The 28 September 2018 is World Rabies Day, a global day of action and awareness for rabies prevention. To mark the occasion Lorraine McElhinney (acting Head of the APHA Wildlife Zoonoses & Vector-Borne Diseases Research Group) explains why rabies is still such an important disease and highlights some of the events her team are doing to raise awareness.
The devastating impact of rabies
Licence: Creative Commons Attribution Gilles San Martin
Despite the availability of highly effective vaccines, rabies is estimated to cause at least 59,000 human deaths a year worldwide. On average 100 children die of rabies every day. The global disease burden exceeds $8.6 Billion and yet it is a neglected disease of low income countries.Whilst the UK is free from canine rabies, a small proportion of UK bats are infected with a related virus (European Bat 2 Lyssavirus, EBLV-2). This virus was responsible for a fatal case of rabies in a bat conservationist in Scotland in 2002. Since surveillance started at APHA Weybridge in 1987 more than 20 cases of rabies have been detected in Daubenton’s bats (Myotis Daubentonii). Seven cases of EBLV2 have been detected so far in 2018 in Cambridgeshire, Sussex and Northumberland.
Supporting World Rabies Day
This year Mission Rabies, a UK based charity, invited APHA scientists to join them in a sponsored skydiving event to support and raise awareness of global rabies elimination. Needless to say, there were considerably fewer volunteers for this event! However, three brave scientists from the Wildlife Zoonoses & Vector-Borne Diseases Research Group at APHA Weybridge volunteered to join the Mission Rabies Team. On the 13th October at 9am, they will be launching themselves out of a plane at 15,000 ft and free-falling for over 60 seconds. Please visit their just giving pages if you would like to sponsor them.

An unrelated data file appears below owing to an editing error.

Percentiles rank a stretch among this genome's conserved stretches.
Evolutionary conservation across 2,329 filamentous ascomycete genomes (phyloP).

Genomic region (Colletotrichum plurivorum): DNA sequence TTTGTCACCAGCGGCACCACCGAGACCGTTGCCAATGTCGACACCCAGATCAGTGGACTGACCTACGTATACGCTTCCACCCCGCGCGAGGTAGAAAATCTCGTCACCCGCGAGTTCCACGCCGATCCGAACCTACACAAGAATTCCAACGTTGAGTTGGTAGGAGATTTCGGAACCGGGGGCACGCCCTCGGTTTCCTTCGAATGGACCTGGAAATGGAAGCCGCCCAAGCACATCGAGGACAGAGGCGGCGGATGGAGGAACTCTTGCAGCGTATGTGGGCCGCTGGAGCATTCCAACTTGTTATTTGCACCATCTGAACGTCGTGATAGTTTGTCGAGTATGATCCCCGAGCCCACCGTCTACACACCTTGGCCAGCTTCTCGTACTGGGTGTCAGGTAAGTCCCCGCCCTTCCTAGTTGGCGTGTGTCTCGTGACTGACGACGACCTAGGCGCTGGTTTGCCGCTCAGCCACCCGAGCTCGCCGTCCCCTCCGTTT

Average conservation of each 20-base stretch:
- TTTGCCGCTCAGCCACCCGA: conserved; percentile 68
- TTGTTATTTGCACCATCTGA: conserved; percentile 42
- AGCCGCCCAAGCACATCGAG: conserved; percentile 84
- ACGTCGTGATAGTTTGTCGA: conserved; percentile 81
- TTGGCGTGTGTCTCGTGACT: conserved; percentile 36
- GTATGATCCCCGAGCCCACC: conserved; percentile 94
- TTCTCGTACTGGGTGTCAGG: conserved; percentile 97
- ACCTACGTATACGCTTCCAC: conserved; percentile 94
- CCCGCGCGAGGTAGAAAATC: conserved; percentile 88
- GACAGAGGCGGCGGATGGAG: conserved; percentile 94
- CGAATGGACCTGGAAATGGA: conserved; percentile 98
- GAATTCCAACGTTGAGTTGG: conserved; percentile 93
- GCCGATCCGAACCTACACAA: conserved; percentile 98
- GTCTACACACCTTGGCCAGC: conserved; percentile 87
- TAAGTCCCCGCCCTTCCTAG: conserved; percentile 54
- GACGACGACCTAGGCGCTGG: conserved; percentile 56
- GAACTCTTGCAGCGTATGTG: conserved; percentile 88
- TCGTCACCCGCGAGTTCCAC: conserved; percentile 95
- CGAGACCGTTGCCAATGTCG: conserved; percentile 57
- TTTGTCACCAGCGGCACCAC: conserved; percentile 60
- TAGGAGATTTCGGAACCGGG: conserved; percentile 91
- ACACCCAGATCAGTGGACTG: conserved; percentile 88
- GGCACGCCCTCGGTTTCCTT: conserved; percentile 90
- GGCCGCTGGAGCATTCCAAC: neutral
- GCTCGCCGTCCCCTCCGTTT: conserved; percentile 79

The less brave of us will be taking part in a rather more genteel workshop on UK Bat Rabies on October 1st at APHA Weybridge. Participants will include scientists from APHA, Defra, Public Health England and the Bat Conservation Trust, all of whom play a pivotal role in bat rabies surveillance and dealing with bat bites and confirmed cases in the UK. We hope to use the workshop to develop stronger collaborative links between the different stakeholders and provide updates on our diverse roles and activities.
In addition, Tony Fooks (Director of the APHA WHO Collaborating Centre for Rabies) will be speaking at the Scientific Symposium during the WHO Collaborating Centres Meeting in Germany. His talk is “Challenges in Rabies Prevention – the Growing Diversity of Lyssaviruses”.
For more information visit the Mission Rabies website